It’s a typical scenario: you find yourself waiting for your morning coffee and decide to check your work email. You notice that the coffee shop has a public Wi-Fi network, and you join without a second thought. But as the availability of public Wi-Fi continues to grow in popularity, the opportunity for users to fall victim to hackers grows as well. So what exactly are the dangers of using a public network?
When you use a private Wi-Fi network (a network that requires a passphrase for connection), your data is usually protected by a degree of encryption. Encryption helps protect your sensitive information and browsing history by scrambling data in transit so that even if someone gains access to it, they will be unable to read it. But when you connect to an open Wi-Fi network, it is generally unencrypted, making it possible for other users to intercept your personal data, including usernames, passwords, and banking information. This makes public Wi-Fi networks like those provided by coffee shops and airports potentially dangerous places to do online banking or even shopping.
There are three main types of attacks orchestrated through public Wi-Fi: man-in-the-middle attacks, rogue Wi-Fi networks, and Wi-Fi sniffing.
1. Man-in-the-middle attacks are simple to do. Anyone can buy software online that can capture and analyze somebody else’s browsing history on a public server. The hacker intercepts the link between you and the Wi-Fi connection point, giving them easy viewing access to your activity and private information.
2. Hackers can easily create their own “rogue” Wi-Fi hotspots. These hotspots are disguised to look like trusted public networks and could even be given names such as “Hotel Lobby Wi-Fi” or “Free Café Wi-Fi” to encourage public use. Once you connect to a rogue network, the hacker has easy access to your private information. It is also easy for you to accidentally download malware created by the hacker.
3. When your computer connects to a network, information like usernames, passwords, and files are passed back and forth between your computer and the network. During this process, hackers are able to use Wi-Fi “sniffing” to snoop for information. With this method, attackers can use software to capture the information being sent between the computer and the network. They can then analyze this data for your login information and cookies on several websites whenever they wish. This process is not always illegal, making it difficult to combat once you’ve fallen victim.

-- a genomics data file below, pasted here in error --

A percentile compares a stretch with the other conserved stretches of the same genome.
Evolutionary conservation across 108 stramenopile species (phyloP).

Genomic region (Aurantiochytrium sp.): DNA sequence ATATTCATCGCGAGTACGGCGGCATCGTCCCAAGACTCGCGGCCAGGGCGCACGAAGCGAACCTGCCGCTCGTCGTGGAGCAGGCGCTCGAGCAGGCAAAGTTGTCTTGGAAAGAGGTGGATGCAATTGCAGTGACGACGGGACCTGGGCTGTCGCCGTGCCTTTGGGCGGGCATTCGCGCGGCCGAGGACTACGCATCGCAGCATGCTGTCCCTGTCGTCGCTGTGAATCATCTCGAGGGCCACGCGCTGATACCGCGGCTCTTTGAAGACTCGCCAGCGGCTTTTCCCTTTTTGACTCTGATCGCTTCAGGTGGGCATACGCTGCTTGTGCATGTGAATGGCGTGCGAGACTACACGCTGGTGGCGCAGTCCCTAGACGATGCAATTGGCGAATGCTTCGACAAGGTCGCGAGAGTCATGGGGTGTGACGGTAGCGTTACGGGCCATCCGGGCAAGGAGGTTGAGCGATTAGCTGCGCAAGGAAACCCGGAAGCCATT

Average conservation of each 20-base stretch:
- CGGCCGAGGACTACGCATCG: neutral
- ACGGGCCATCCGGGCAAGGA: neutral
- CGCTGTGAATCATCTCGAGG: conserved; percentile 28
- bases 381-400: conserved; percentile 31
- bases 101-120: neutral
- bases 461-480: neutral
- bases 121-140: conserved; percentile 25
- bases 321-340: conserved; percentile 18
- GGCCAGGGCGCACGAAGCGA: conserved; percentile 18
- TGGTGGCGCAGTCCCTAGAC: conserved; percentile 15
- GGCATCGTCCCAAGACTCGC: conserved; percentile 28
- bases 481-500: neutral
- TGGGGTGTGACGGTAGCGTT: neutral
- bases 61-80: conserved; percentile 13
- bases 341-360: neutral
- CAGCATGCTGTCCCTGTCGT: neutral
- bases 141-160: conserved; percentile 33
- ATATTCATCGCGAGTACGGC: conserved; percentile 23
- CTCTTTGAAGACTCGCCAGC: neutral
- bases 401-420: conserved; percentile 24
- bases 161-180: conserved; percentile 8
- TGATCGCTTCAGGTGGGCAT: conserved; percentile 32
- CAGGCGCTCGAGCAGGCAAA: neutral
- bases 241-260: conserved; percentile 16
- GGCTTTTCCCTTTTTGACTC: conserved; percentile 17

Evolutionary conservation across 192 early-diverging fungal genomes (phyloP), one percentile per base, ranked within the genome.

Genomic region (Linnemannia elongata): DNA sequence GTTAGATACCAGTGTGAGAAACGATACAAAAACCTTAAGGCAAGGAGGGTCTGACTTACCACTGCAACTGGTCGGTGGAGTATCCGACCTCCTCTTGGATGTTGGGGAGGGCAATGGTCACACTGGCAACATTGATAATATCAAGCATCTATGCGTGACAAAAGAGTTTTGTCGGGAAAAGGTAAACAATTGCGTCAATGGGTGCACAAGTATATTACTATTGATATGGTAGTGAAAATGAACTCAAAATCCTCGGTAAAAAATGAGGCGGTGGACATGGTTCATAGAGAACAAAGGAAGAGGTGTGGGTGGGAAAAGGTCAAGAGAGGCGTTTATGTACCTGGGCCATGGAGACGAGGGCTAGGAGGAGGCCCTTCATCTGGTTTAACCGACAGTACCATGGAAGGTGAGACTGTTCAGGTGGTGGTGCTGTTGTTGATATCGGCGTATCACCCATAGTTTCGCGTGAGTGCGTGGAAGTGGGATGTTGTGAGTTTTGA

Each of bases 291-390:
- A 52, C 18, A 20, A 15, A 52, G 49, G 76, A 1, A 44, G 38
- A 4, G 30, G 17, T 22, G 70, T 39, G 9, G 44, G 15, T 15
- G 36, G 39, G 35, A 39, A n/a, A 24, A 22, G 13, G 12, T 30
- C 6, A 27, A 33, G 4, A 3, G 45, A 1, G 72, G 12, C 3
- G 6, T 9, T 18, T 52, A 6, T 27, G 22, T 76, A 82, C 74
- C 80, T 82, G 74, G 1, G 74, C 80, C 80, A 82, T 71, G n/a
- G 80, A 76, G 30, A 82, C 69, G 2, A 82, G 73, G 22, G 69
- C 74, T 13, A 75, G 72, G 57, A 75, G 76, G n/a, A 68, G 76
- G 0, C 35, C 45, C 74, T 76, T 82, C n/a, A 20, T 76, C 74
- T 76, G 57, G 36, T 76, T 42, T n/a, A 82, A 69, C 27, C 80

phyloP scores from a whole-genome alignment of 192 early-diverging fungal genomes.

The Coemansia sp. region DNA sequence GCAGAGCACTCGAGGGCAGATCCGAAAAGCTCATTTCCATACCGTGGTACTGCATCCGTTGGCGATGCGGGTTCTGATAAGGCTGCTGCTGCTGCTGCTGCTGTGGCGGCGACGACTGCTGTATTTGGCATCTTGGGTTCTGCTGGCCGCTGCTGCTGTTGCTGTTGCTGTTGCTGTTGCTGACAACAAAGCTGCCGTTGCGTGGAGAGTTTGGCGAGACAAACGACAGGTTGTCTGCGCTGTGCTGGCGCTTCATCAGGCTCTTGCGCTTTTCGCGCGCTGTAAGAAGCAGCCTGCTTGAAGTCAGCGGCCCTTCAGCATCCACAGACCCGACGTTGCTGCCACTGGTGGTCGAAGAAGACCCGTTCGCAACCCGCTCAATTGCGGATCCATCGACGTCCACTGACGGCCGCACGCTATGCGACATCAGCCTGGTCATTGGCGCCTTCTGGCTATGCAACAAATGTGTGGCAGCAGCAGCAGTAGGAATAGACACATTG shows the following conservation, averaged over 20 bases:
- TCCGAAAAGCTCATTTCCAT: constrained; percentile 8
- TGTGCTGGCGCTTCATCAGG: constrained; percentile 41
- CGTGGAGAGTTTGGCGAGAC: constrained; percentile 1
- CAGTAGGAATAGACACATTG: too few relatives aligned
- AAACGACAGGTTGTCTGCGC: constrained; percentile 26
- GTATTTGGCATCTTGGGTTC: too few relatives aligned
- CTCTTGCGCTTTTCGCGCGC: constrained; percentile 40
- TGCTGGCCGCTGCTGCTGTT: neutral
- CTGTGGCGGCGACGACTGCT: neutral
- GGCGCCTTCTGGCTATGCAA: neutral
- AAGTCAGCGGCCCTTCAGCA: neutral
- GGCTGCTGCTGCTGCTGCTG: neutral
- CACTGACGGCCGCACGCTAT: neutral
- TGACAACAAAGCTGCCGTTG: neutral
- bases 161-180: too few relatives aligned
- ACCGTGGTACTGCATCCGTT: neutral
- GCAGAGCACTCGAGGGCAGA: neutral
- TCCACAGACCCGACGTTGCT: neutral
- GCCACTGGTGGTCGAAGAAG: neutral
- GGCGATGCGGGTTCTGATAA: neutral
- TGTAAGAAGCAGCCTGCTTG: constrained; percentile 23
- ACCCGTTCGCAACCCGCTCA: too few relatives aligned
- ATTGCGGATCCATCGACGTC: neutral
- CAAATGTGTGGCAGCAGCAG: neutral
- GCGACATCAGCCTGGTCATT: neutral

Despite these dangers, there are a number of things you can do to protect your privacy. Tools like the HTTPS Everywhere browser extension can help you stay on encrypted sites. In fact, many websites, including Facebook, already utilize HTTPS to ensure user safety. HTTPS encrypts websites so that your information stays safe even while on unsecure networks.
If you would like to take additional precautions, you can invest in a Virtual Private Network (VPN). VPNs will connect you to a secure, remote network through the internet, allowing you to access your information privately. While free VPNs are available, you should approach these with caution. Popular VPNs include Golden Frog’s VyprVPN or the OpenVPN.
If you don’t want to invest in a VPN, there are still basic measures you can take to keep your information safe. On Windows devices, always select the public network option when connecting to public Wi-Fi. In doing so, your computer will automatically turn off file sharing and public folder sharing in an effort to combat malicious software. Alternatively, you can turn off sharing (under “System Preferences” or “Control Panel” for Mac and Windows, respectively) to ensure you are not accidentally inviting hackers to view your data. You can fight malware by downloading software like Norton, which can detect corrupt files, and by only downloading and opening files that come from a known and trusted source. Always be sure to leave your firewall enabled and updated.
It’s important to keep in mind that your smartphone could be vulnerable as well. To keep your information safe, properly close your apps when not in use as they may continue to share information while running in the background, and turn off the Wi-Fi and sharing settings when not in use.
Your information doesn’t have to belong to anyone else. Just be sure to do your part in protecting your data.